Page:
Protective transit packaging is integral to the safe and efficient transport of goods from the factory to the retail floor, the commercial worksite, or the e-commerce customer’s doorstep. Protective transit packaging products and systems are vital components in the global $32.2 trillion (2016) commerce in manufactured goods.
According to research by Smithers, the global value of protective transit packaging products and systems totalled $112.3 billion in 2016, and is forecast to grow to $139.4 billion in 2022.
Despite the positive future for this marketplace, the protective transit packaging marketplace faces some significant issues and challenges. Industry participants are responding aggressively to many of these challenges, while others present significant opportunities for developing new protective transit packaging products and systems.
The rapid growth of e-commerce sales and distribution channels during the early 2010s is revolutionising the retail marketplace. Among the 28 EU countries, around 8% of consumer purchases in 2016 were via e-commerce channels. In the UK, over 15% of sales to consumers utilised e-commerce channels. This sales channel is rapidly transforming the landscape all levels of the supply chain.
While continued rapid growth of e-commerce will be driven by the convenience it represents to buyers, concerns such as these will impact protective transit packaging markets in at least four important ways:
1.Increasing demand for secondary and transit packaging
The pick–and-pack e-commerce methodology employs an additional cycle of secondary packaging and load unitisation, consuming an additional cycle of secondary and protective transit packaging materials. Suppliers of corrugated cartons, bubble wrap and small inflatable air pillows, and loose-fill packing peanuts, will continue to benefit in increased sales from this trend.
2. Additional distribution channel costs
In return for the convenience of online ordering and home delivery, consumers and their e-commerce suppliers incur substantial extra shipping, handling, and delivery costs. While many of these additional cost elements are intrinsic to the longer and more complex e-commerce distribution channels, minimising these logistics-related costs is a major goal of e-commerce participants.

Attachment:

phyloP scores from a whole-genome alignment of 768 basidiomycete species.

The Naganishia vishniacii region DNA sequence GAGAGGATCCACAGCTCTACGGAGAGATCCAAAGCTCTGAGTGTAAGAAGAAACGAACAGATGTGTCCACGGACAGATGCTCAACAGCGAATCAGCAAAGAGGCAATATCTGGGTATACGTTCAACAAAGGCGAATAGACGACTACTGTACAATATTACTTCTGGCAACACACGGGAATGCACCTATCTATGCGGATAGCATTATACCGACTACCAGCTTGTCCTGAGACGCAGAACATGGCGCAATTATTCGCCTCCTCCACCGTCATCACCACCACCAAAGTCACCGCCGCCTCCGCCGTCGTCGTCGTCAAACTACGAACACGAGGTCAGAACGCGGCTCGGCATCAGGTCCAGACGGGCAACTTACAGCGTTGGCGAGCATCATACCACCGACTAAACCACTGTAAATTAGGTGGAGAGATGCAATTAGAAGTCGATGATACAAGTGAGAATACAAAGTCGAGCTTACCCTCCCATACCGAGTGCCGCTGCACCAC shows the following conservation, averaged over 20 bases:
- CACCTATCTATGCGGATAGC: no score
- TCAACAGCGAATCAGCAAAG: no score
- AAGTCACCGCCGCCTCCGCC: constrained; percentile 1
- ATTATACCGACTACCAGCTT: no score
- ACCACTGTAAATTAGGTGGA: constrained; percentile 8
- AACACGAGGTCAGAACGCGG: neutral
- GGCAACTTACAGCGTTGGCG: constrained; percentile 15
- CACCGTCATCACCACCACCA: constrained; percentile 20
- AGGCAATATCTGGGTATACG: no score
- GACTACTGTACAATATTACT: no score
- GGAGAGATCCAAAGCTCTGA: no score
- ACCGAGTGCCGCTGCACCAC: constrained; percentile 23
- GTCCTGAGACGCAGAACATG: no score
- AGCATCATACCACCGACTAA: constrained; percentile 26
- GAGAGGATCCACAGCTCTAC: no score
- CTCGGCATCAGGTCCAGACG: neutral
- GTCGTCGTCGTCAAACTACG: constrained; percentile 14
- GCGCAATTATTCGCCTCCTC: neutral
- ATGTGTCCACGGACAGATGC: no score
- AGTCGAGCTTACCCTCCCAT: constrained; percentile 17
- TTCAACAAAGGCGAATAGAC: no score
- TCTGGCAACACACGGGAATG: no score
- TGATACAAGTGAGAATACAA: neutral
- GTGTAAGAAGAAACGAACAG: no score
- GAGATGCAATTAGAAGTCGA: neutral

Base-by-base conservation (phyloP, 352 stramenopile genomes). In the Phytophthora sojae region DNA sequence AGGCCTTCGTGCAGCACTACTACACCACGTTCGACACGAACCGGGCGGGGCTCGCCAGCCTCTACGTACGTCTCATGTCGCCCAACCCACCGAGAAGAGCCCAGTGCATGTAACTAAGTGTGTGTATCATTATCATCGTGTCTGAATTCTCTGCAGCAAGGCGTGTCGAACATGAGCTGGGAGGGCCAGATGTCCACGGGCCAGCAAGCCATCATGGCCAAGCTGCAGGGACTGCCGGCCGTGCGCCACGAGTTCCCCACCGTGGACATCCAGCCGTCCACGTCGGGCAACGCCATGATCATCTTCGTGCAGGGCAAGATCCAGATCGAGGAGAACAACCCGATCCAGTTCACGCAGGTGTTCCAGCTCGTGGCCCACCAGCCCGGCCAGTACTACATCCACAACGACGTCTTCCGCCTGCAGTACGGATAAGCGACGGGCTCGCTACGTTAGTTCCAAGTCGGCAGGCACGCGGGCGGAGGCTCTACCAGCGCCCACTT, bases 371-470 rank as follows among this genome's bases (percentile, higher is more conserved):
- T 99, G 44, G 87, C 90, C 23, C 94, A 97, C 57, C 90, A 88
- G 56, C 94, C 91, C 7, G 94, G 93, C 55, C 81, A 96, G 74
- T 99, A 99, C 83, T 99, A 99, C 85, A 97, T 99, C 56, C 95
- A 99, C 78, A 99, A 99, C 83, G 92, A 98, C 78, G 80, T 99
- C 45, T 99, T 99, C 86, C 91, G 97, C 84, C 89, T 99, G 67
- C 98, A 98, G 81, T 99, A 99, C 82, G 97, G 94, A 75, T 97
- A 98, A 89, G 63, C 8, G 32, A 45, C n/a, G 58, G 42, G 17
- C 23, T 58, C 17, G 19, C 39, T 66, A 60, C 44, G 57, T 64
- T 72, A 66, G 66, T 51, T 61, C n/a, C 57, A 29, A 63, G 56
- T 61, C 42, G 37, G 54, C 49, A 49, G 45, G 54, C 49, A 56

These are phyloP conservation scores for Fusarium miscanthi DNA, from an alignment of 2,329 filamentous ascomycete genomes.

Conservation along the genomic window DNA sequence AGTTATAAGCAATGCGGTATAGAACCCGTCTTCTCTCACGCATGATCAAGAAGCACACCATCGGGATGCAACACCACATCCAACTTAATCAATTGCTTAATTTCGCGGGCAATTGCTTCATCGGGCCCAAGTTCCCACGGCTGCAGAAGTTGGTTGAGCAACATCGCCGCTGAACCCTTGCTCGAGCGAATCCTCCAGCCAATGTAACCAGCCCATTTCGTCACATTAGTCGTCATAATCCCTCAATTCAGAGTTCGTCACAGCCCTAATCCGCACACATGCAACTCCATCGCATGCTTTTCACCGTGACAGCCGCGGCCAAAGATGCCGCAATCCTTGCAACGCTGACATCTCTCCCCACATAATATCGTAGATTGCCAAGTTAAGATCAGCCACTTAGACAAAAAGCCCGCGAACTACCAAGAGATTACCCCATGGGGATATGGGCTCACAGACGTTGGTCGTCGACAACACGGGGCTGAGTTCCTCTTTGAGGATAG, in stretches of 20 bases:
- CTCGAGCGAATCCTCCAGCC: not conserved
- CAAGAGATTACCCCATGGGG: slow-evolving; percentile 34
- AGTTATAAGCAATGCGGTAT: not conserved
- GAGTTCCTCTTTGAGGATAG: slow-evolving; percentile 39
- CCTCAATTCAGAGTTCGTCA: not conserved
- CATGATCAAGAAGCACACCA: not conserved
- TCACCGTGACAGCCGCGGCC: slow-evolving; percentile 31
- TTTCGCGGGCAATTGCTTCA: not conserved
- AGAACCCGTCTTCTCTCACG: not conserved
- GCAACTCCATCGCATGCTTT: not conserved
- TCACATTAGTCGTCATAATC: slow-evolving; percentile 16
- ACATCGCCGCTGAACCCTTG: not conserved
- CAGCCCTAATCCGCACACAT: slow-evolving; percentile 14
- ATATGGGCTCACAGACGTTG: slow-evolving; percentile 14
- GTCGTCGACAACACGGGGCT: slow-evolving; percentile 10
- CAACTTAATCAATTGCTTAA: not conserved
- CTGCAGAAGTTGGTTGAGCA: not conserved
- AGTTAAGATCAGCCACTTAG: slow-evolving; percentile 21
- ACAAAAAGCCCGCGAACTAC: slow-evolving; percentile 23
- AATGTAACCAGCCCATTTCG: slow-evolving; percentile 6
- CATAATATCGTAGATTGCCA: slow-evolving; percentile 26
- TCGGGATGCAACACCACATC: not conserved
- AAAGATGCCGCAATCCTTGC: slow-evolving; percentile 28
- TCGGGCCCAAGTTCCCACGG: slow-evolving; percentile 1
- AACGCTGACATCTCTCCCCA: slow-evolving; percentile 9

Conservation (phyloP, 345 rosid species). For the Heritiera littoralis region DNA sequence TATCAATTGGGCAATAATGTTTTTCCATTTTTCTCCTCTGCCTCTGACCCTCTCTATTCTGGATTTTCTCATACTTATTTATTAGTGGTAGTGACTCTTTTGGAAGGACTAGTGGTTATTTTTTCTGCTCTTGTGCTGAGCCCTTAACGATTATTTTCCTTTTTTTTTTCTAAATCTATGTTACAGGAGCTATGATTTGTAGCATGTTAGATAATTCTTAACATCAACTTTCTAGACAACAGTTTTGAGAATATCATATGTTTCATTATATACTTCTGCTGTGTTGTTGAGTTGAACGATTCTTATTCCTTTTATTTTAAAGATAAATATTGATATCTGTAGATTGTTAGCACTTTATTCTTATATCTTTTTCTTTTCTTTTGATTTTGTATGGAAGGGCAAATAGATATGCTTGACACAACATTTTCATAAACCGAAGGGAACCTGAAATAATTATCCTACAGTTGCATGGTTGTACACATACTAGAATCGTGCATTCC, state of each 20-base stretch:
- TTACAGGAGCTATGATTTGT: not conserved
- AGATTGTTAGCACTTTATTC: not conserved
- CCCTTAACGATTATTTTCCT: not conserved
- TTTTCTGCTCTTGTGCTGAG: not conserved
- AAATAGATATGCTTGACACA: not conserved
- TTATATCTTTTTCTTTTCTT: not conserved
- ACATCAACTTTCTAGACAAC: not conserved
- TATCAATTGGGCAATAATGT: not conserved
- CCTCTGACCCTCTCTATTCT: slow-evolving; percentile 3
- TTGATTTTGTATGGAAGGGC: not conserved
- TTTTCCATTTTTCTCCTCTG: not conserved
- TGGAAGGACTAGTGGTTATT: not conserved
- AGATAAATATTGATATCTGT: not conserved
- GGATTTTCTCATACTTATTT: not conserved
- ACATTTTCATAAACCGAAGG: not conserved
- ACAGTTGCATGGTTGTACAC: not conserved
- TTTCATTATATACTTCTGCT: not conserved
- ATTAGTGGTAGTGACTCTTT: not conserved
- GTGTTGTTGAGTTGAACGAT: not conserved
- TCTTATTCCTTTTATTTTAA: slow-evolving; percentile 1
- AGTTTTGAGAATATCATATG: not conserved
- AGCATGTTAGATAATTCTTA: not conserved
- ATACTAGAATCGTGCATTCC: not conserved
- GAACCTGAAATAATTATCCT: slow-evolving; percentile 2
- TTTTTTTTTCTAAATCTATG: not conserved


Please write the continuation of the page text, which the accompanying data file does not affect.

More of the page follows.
3. Distribution channel inefficiencies
Reducing the amount of operator time spent in consolidating and packing the unique set of items that constitute each order is a priority of e-commerce order fulfillment centers. Orders are commonly packed in larger-than-necessary cartons and stuffed with bubble wrap or loose-fill packing. This non-optimum secondary packaging leads to non-optimum unitised loads. As a result, shippers and consumers sustain extra costs in the transportation and logistics system.
4. Recovery of packaging materials
An important consequence of this increasing demand for secondary and protective transit packaging materials is the large increase in the amount of packaging materials that must be disposed of at the end user’s location. This problem is abundantly clear to consumers who regularly purchase through e-commerce channels.
It appears that this packaging waste disposal problem has not yet generally risen above the level of annoyance to individual consumers. However, it represents both a threat and an opportunity, especially to suppliers of materials that are rarely used outside of e-commerce channels, particularly bubble wrap and packing peanuts.
The continuing growth of e-commerce presents moderate threats to incumbent packaging materials and systems, along with big opportunities to suppliers who can successfully address the materials consumption and disposal and systems inefficiency issues.
Environmental issues have been important drivers of the protective transit packaging materials selection, product design and business practices for some time.
Large retailers have led demands for more efficient, less wasteful packaging, aimed especially at secondary packaging waste generated at their retail sites. In the US, Walmart for example has actively collaborated in the development of packaging systems that require less secondary and transit packaging material. These and similar efforts across North America and Europe have led to the adoption of systems to recover and recycle discarded packing materials.
The retailers’ motivation for adopting “greener” packaging materials and systems mirrors the environmental sensitivities of participants across the protective transit packaging marketplace.
Some of the environment-related trends and concerns that will impact the suppliers and users of protective transit packaging materials over the next five years include:
Traditionally, shipping, warehousing, and handling have been labour-intensive operations - heavy on personnel costs and on potential for accident, injury, and product damage. Most operations have traditionally been done by work crews or individual workers.
Currently, warehouse layout and design must accommodate human operators and human-operated equipment, leading to less than optimum utilisation of warehouse floor space and overhead volume. Robotic forklifts and stock-picking robots require significantly narrower aisles than human-operated machines and allow taller shelves, rack and pallet stacks than can be safely manipulated with human-operated machines.
The most state-of-the-art-systems combine robotics with remote sensing and position detection, telemetry, and integrated warehouse management software and computer systems. E-commerce fulfillment hubs, in particular, have been aggressive in developing and implementing warehouse and logistics automation systems.
Warehouse and logistics automation will present major issues and open significant opportunities to transit packaging materials suppliers: